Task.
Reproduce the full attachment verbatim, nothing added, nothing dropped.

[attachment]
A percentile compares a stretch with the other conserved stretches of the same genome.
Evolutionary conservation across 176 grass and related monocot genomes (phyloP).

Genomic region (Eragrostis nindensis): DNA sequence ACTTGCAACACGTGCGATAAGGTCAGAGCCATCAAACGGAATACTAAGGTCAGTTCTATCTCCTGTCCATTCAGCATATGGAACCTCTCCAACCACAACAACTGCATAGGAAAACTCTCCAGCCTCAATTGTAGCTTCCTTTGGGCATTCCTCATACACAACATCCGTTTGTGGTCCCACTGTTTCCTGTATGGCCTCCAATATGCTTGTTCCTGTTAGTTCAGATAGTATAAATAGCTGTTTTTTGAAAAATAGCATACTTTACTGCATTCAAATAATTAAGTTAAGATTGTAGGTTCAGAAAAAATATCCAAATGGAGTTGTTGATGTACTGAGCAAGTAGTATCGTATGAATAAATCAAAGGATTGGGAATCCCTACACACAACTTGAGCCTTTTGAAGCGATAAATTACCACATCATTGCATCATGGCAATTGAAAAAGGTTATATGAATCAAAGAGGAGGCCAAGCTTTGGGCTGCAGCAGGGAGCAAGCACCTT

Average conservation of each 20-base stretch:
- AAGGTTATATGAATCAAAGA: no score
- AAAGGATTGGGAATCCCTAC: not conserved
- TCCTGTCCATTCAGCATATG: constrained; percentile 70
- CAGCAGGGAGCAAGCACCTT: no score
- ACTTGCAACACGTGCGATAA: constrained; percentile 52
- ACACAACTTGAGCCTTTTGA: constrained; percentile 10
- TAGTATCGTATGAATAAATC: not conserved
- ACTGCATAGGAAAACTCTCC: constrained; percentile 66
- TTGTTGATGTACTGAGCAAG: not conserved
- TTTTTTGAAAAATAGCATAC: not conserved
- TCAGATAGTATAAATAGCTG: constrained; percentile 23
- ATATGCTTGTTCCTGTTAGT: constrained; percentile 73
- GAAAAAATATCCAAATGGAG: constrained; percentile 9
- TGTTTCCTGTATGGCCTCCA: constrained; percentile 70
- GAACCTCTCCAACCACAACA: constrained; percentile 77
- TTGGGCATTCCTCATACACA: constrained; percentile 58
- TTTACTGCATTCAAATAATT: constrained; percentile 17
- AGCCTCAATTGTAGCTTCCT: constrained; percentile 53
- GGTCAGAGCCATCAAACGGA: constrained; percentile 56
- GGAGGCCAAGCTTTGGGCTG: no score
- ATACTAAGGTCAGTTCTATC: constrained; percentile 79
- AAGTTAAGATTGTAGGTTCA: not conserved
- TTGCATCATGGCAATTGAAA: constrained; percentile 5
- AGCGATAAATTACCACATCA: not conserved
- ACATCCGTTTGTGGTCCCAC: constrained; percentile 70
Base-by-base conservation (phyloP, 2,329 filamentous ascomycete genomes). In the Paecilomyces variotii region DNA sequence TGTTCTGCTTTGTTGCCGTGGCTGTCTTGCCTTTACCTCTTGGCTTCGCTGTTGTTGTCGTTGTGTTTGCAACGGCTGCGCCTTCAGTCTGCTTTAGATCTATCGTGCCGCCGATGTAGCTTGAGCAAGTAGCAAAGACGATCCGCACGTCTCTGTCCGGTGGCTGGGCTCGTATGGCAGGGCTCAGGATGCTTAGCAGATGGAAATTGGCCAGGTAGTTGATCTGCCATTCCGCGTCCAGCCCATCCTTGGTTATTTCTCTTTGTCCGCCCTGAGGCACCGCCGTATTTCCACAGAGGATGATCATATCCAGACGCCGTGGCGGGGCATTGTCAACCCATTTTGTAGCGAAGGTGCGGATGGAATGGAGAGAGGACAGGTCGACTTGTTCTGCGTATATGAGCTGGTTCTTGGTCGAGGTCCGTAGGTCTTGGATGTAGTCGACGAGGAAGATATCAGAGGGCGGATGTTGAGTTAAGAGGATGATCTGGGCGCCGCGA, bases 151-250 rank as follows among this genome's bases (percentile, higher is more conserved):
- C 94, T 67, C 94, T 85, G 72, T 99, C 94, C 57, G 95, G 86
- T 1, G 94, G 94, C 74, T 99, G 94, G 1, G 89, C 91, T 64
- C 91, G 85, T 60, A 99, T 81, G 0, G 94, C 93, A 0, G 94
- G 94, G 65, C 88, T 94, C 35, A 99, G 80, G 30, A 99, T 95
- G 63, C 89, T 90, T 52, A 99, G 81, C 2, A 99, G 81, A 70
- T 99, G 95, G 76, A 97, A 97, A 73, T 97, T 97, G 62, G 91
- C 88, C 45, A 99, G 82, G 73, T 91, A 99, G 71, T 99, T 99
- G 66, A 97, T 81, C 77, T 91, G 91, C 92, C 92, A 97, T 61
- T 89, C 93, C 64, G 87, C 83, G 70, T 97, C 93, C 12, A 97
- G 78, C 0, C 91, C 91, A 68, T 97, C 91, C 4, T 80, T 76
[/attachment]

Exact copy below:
A percentile compares a stretch with the other conserved stretches of the same genome.
Evolutionary conservation across 176 grass and related monocot genomes (phyloP).

Genomic region (Eragrostis nindensis): DNA sequence ACTTGCAACACGTGCGATAAGGTCAGAGCCATCAAACGGAATACTAAGGTCAGTTCTATCTCCTGTCCATTCAGCATATGGAACCTCTCCAACCACAACAACTGCATAGGAAAACTCTCCAGCCTCAATTGTAGCTTCCTTTGGGCATTCCTCATACACAACATCCGTTTGTGGTCCCACTGTTTCCTGTATGGCCTCCAATATGCTTGTTCCTGTTAGTTCAGATAGTATAAATAGCTGTTTTTTGAAAAATAGCATACTTTACTGCATTCAAATAATTAAGTTAAGATTGTAGGTTCAGAAAAAATATCCAAATGGAGTTGTTGATGTACTGAGCAAGTAGTATCGTATGAATAAATCAAAGGATTGGGAATCCCTACACACAACTTGAGCCTTTTGAAGCGATAAATTACCACATCATTGCATCATGGCAATTGAAAAAGGTTATATGAATCAAAGAGGAGGCCAAGCTTTGGGCTGCAGCAGGGAGCAAGCACCTT

Average conservation of each 20-base stretch:
- AAGGTTATATGAATCAAAGA: no score
- AAAGGATTGGGAATCCCTAC: not conserved
- TCCTGTCCATTCAGCATATG: constrained; percentile 70
- CAGCAGGGAGCAAGCACCTT: no score
- ACTTGCAACACGTGCGATAA: constrained; percentile 52
- ACACAACTTGAGCCTTTTGA: constrained; percentile 10
- TAGTATCGTATGAATAAATC: not conserved
- ACTGCATAGGAAAACTCTCC: constrained; percentile 66
- TTGTTGATGTACTGAGCAAG: not conserved
- TTTTTTGAAAAATAGCATAC: not conserved
- TCAGATAGTATAAATAGCTG: constrained; percentile 23
- ATATGCTTGTTCCTGTTAGT: constrained; percentile 73
- GAAAAAATATCCAAATGGAG: constrained; percentile 9
- TGTTTCCTGTATGGCCTCCA: constrained; percentile 70
- GAACCTCTCCAACCACAACA: constrained; percentile 77
- TTGGGCATTCCTCATACACA: constrained; percentile 58
- TTTACTGCATTCAAATAATT: constrained; percentile 17
- AGCCTCAATTGTAGCTTCCT: constrained; percentile 53
- GGTCAGAGCCATCAAACGGA: constrained; percentile 56
- GGAGGCCAAGCTTTGGGCTG: no score
- ATACTAAGGTCAGTTCTATC: constrained; percentile 79
- AAGTTAAGATTGTAGGTTCA: not conserved
- TTGCATCATGGCAATTGAAA: constrained; percentile 5
- AGCGATAAATTACCACATCA: not conserved
- ACATCCGTTTGTGGTCCCAC: constrained; percentile 70
Base-by-base conservation (phyloP, 2,329 filamentous ascomycete genomes). In the Paecilomyces variotii region DNA sequence TGTTCTGCTTTGTTGCCGTGGCTGTCTTGCCTTTACCTCTTGGCTTCGCTGTTGTTGTCGTTGTGTTTGCAACGGCTGCGCCTTCAGTCTGCTTTAGATCTATCGTGCCGCCGATGTAGCTTGAGCAAGTAGCAAAGACGATCCGCACGTCTCTGTCCGGTGGCTGGGCTCGTATGGCAGGGCTCAGGATGCTTAGCAGATGGAAATTGGCCAGGTAGTTGATCTGCCATTCCGCGTCCAGCCCATCCTTGGTTATTTCTCTTTGTCCGCCCTGAGGCACCGCCGTATTTCCACAGAGGATGATCATATCCAGACGCCGTGGCGGGGCATTGTCAACCCATTTTGTAGCGAAGGTGCGGATGGAATGGAGAGAGGACAGGTCGACTTGTTCTGCGTATATGAGCTGGTTCTTGGTCGAGGTCCGTAGGTCTTGGATGTAGTCGACGAGGAAGATATCAGAGGGCGGATGTTGAGTTAAGAGGATGATCTGGGCGCCGCGA, bases 151-250 rank as follows among this genome's bases (percentile, higher is more conserved):
- C 94, T 67, C 94, T 85, G 72, T 99, C 94, C 57, G 95, G 86
- T 1, G 94, G 94, C 74, T 99, G 94, G 1, G 89, C 91, T 64
- C 91, G 85, T 60, A 99, T 81, G 0, G 94, C 93, A 0, G 94
- G 94, G 65, C 88, T 94, C 35, A 99, G 80, G 30, A 99, T 95
- G 63, C 89, T 90, T 52, A 99, G 81, C 2, A 99, G 81, A 70
- T 99, G 95, G 76, A 97, A 97, A 73, T 97, T 97, G 62, G 91
- C 88, C 45, A 99, G 82, G 73, T 91, A 99, G 71, T 99, T 99
- G 66, A 97, T 81, C 77, T 91, G 91, C 92, C 92, A 97, T 61
- T 89, C 93, C 64, G 87, C 83, G 70, T 97, C 93, C 12, A 97
- G 78, C 0, C 91, C 91, A 68, T 97, C 91, C 4, T 80, T 76